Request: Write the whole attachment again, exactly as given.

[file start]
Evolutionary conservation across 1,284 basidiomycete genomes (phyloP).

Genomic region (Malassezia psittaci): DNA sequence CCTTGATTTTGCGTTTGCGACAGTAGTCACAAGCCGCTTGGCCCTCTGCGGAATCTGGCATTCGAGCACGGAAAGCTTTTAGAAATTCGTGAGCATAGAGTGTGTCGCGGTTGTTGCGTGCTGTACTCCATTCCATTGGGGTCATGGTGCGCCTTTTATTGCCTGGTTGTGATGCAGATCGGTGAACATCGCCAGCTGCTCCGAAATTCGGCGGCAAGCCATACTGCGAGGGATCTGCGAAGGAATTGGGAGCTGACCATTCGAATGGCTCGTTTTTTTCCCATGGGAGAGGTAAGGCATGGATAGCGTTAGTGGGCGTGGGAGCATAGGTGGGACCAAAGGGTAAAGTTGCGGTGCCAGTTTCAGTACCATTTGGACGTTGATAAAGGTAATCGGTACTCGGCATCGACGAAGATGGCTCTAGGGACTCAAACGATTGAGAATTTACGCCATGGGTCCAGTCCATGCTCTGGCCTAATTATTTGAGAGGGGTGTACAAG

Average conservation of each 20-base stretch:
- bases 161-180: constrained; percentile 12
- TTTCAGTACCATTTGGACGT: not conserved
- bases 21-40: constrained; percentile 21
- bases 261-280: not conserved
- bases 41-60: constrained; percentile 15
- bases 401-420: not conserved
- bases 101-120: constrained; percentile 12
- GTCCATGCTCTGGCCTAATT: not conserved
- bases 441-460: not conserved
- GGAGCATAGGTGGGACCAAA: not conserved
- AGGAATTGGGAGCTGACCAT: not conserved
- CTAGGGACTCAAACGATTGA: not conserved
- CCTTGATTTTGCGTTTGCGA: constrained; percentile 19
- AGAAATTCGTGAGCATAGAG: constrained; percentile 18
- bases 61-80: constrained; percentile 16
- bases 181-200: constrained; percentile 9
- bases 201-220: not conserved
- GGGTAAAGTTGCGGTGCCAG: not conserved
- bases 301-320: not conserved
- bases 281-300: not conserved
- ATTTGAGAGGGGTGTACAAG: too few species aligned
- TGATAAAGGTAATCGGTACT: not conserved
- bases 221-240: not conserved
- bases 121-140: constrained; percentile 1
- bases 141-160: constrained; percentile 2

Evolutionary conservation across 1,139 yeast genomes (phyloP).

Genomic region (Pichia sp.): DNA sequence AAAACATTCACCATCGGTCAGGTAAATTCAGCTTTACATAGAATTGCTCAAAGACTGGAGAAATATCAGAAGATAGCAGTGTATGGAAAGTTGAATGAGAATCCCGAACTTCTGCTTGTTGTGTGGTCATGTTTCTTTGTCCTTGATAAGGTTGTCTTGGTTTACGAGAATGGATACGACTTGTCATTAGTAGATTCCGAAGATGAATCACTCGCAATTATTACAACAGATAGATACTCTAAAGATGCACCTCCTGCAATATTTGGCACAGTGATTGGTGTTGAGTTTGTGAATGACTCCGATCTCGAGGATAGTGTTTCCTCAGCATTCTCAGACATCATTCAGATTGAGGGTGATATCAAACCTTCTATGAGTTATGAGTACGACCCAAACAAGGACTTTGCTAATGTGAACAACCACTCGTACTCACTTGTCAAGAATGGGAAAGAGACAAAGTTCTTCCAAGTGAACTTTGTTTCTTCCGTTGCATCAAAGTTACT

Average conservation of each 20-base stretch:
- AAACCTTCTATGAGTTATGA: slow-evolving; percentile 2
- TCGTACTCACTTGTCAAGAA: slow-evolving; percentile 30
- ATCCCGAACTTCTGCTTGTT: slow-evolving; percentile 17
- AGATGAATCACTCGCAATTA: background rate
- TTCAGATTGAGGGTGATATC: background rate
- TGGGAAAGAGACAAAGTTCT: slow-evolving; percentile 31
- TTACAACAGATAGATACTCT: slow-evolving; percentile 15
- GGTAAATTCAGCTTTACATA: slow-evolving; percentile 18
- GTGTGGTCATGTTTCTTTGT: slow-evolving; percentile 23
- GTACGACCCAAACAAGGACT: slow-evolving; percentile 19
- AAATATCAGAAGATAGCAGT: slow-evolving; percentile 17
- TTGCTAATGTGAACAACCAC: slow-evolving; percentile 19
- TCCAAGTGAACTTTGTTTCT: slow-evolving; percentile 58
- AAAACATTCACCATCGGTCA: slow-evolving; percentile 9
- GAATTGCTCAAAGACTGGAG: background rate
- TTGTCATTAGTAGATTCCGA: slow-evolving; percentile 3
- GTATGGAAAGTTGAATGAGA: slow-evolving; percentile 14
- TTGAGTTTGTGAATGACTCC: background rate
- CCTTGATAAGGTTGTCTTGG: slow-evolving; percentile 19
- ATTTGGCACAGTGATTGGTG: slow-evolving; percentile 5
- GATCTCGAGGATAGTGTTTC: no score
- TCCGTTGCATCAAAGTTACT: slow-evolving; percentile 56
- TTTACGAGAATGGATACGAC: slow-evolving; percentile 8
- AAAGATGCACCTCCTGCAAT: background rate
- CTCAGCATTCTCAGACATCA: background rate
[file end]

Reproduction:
Evolutionary conservation across 1,284 basidiomycete genomes (phyloP).

Genomic region (Malassezia psittaci): DNA sequence CCTTGATTTTGCGTTTGCGACAGTAGTCACAAGCCGCTTGGCCCTCTGCGGAATCTGGCATTCGAGCACGGAAAGCTTTTAGAAATTCGTGAGCATAGAGTGTGTCGCGGTTGTTGCGTGCTGTACTCCATTCCATTGGGGTCATGGTGCGCCTTTTATTGCCTGGTTGTGATGCAGATCGGTGAACATCGCCAGCTGCTCCGAAATTCGGCGGCAAGCCATACTGCGAGGGATCTGCGAAGGAATTGGGAGCTGACCATTCGAATGGCTCGTTTTTTTCCCATGGGAGAGGTAAGGCATGGATAGCGTTAGTGGGCGTGGGAGCATAGGTGGGACCAAAGGGTAAAGTTGCGGTGCCAGTTTCAGTACCATTTGGACGTTGATAAAGGTAATCGGTACTCGGCATCGACGAAGATGGCTCTAGGGACTCAAACGATTGAGAATTTACGCCATGGGTCCAGTCCATGCTCTGGCCTAATTATTTGAGAGGGGTGTACAAG

Average conservation of each 20-base stretch:
- bases 161-180: constrained; percentile 12
- TTTCAGTACCATTTGGACGT: not conserved
- bases 21-40: constrained; percentile 21
- bases 261-280: not conserved
- bases 41-60: constrained; percentile 15
- bases 401-420: not conserved
- bases 101-120: constrained; percentile 12
- GTCCATGCTCTGGCCTAATT: not conserved
- bases 441-460: not conserved
- GGAGCATAGGTGGGACCAAA: not conserved
- AGGAATTGGGAGCTGACCAT: not conserved
- CTAGGGACTCAAACGATTGA: not conserved
- CCTTGATTTTGCGTTTGCGA: constrained; percentile 19
- AGAAATTCGTGAGCATAGAG: constrained; percentile 18
- bases 61-80: constrained; percentile 16
- bases 181-200: constrained; percentile 9
- bases 201-220: not conserved
- GGGTAAAGTTGCGGTGCCAG: not conserved
- bases 301-320: not conserved
- bases 281-300: not conserved
- ATTTGAGAGGGGTGTACAAG: too few species aligned
- TGATAAAGGTAATCGGTACT: not conserved
- bases 221-240: not conserved
- bases 121-140: constrained; percentile 1
- bases 141-160: constrained; percentile 2

Evolutionary conservation across 1,139 yeast genomes (phyloP).

Genomic region (Pichia sp.): DNA sequence AAAACATTCACCATCGGTCAGGTAAATTCAGCTTTACATAGAATTGCTCAAAGACTGGAGAAATATCAGAAGATAGCAGTGTATGGAAAGTTGAATGAGAATCCCGAACTTCTGCTTGTTGTGTGGTCATGTTTCTTTGTCCTTGATAAGGTTGTCTTGGTTTACGAGAATGGATACGACTTGTCATTAGTAGATTCCGAAGATGAATCACTCGCAATTATTACAACAGATAGATACTCTAAAGATGCACCTCCTGCAATATTTGGCACAGTGATTGGTGTTGAGTTTGTGAATGACTCCGATCTCGAGGATAGTGTTTCCTCAGCATTCTCAGACATCATTCAGATTGAGGGTGATATCAAACCTTCTATGAGTTATGAGTACGACCCAAACAAGGACTTTGCTAATGTGAACAACCACTCGTACTCACTTGTCAAGAATGGGAAAGAGACAAAGTTCTTCCAAGTGAACTTTGTTTCTTCCGTTGCATCAAAGTTACT

Average conservation of each 20-base stretch:
- AAACCTTCTATGAGTTATGA: slow-evolving; percentile 2
- TCGTACTCACTTGTCAAGAA: slow-evolving; percentile 30
- ATCCCGAACTTCTGCTTGTT: slow-evolving; percentile 17
- AGATGAATCACTCGCAATTA: background rate
- TTCAGATTGAGGGTGATATC: background rate
- TGGGAAAGAGACAAAGTTCT: slow-evolving; percentile 31
- TTACAACAGATAGATACTCT: slow-evolving; percentile 15
- GGTAAATTCAGCTTTACATA: slow-evolving; percentile 18
- GTGTGGTCATGTTTCTTTGT: slow-evolving; percentile 23
- GTACGACCCAAACAAGGACT: slow-evolving; percentile 19
- AAATATCAGAAGATAGCAGT: slow-evolving; percentile 17
- TTGCTAATGTGAACAACCAC: slow-evolving; percentile 19
- TCCAAGTGAACTTTGTTTCT: slow-evolving; percentile 58
- AAAACATTCACCATCGGTCA: slow-evolving; percentile 9
- GAATTGCTCAAAGACTGGAG: background rate
- TTGTCATTAGTAGATTCCGA: slow-evolving; percentile 3
- GTATGGAAAGTTGAATGAGA: slow-evolving; percentile 14
- TTGAGTTTGTGAATGACTCC: background rate
- CCTTGATAAGGTTGTCTTGG: slow-evolving; percentile 19
- ATTTGGCACAGTGATTGGTG: slow-evolving; percentile 5
- GATCTCGAGGATAGTGTTTC: no score
- TCCGTTGCATCAAAGTTACT: slow-evolving; percentile 56
- TTTACGAGAATGGATACGAC: slow-evolving; percentile 8
- AAAGATGCACCTCCTGCAAT: background rate
- CTCAGCATTCTCAGACATCA: background rate